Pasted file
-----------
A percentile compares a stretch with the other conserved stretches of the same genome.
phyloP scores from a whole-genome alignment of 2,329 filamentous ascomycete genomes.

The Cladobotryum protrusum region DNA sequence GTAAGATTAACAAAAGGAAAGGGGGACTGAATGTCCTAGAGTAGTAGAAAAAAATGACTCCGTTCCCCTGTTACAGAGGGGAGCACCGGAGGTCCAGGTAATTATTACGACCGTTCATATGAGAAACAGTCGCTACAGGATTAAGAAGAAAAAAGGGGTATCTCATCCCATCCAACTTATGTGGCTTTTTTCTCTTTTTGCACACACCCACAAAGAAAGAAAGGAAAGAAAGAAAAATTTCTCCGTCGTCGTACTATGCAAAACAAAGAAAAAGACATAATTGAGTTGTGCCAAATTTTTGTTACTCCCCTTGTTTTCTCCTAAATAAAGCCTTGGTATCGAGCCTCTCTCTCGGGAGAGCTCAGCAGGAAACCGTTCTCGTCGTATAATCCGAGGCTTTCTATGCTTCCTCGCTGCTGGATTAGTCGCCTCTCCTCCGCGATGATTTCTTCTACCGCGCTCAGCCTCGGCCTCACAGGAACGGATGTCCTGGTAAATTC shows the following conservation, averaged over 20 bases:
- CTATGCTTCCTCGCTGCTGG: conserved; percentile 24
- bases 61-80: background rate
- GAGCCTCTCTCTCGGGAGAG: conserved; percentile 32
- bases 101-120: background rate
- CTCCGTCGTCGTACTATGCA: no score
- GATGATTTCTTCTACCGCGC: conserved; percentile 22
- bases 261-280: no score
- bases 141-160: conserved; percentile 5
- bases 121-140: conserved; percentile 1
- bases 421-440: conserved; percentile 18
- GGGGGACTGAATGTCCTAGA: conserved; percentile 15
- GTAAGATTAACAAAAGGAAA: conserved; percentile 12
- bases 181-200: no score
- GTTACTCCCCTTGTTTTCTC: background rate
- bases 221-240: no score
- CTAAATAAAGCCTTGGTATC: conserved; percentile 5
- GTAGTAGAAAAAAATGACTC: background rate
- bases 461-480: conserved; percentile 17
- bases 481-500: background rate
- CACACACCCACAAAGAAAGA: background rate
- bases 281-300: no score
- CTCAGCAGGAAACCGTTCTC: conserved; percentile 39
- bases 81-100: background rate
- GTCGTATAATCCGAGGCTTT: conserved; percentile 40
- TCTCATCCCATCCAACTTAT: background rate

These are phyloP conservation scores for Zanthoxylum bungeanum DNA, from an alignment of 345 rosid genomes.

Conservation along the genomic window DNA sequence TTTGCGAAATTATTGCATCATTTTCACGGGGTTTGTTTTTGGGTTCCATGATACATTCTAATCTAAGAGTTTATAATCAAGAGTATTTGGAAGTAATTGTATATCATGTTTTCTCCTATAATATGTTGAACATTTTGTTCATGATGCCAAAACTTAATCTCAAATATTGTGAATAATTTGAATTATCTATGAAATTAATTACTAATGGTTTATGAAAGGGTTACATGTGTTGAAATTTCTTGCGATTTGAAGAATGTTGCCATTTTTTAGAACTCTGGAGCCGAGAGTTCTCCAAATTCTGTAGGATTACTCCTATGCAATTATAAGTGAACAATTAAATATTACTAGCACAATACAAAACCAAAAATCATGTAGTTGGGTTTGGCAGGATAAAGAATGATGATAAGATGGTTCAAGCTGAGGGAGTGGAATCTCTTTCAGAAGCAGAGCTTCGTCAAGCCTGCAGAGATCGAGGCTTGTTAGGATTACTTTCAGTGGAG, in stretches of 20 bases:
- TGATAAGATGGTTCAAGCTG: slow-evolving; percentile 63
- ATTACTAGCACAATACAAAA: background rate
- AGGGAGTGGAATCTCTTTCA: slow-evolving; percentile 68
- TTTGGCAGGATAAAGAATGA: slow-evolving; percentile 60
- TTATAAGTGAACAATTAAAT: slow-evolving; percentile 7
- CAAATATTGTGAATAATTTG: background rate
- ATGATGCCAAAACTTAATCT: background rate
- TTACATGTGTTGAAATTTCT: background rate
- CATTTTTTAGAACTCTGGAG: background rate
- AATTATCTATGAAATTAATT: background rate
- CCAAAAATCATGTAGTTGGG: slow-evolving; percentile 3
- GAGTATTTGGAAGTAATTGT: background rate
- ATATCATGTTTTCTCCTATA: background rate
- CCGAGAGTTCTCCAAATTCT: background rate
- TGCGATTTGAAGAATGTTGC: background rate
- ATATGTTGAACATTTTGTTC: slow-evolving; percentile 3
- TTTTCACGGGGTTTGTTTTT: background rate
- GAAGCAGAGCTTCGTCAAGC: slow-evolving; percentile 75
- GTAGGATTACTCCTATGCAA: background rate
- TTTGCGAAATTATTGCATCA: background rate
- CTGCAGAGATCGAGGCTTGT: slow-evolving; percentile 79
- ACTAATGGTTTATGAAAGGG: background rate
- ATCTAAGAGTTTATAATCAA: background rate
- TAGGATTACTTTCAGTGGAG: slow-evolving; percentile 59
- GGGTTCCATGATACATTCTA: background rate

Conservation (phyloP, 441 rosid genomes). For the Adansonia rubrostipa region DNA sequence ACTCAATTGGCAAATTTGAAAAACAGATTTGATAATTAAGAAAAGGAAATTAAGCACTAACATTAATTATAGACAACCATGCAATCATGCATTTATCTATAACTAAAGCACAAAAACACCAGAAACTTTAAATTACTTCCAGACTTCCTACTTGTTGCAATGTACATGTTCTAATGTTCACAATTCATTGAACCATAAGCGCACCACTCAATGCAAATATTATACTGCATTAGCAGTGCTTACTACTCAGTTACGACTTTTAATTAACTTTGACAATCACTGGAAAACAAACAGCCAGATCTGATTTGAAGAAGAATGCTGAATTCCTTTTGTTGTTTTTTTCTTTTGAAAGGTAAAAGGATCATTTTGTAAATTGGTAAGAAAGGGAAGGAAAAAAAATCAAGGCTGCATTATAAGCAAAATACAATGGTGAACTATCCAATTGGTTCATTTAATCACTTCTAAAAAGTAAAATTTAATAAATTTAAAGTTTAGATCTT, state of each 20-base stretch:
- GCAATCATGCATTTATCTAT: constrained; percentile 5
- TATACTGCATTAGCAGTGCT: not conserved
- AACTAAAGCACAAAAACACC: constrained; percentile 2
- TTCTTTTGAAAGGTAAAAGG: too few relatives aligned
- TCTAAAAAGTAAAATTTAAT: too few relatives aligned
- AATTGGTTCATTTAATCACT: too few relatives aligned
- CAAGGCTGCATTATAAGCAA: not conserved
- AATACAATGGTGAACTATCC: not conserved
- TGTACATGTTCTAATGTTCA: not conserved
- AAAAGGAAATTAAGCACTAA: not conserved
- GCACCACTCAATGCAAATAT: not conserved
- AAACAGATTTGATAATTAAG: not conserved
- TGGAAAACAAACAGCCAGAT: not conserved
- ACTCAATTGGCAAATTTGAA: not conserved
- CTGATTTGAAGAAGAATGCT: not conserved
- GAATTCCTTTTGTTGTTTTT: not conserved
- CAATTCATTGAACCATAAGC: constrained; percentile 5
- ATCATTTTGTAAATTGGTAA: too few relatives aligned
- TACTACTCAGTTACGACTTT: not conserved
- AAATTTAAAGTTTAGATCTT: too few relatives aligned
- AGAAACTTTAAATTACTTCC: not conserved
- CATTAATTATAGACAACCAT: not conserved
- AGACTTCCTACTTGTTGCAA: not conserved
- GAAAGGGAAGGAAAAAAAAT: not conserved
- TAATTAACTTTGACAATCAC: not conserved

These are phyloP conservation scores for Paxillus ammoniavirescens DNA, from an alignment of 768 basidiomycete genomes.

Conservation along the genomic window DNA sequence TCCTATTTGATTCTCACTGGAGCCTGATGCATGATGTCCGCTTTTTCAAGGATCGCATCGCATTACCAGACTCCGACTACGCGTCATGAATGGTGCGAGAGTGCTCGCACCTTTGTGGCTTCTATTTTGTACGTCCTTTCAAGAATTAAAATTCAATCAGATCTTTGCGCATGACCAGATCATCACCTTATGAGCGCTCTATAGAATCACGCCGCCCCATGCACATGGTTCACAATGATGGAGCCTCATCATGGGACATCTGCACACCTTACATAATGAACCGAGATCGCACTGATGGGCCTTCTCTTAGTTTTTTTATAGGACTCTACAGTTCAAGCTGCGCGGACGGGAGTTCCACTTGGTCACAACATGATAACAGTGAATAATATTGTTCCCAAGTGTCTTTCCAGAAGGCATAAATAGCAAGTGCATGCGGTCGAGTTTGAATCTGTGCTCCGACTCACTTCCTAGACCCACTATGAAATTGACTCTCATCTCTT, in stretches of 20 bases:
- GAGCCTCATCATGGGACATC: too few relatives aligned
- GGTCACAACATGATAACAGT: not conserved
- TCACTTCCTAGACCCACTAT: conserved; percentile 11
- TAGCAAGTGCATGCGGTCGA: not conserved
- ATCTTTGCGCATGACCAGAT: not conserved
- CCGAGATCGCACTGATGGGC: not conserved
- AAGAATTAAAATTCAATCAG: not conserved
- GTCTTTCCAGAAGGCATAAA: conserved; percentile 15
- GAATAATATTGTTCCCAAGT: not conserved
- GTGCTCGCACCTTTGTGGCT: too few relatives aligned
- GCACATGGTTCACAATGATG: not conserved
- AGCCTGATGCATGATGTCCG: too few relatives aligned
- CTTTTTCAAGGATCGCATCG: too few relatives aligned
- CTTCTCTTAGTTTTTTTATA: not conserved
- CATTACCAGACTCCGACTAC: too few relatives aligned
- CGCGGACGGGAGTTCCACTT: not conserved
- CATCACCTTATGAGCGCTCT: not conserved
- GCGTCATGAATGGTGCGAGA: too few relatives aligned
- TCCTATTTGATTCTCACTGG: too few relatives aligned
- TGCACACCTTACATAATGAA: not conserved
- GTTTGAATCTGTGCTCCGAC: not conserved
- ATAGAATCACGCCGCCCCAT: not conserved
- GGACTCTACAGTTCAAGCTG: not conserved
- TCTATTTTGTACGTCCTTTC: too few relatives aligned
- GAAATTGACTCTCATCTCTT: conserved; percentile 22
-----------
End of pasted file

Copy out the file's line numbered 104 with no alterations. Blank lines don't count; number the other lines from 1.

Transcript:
- GTTTGAATCTGTGCTCCGAC: not conserved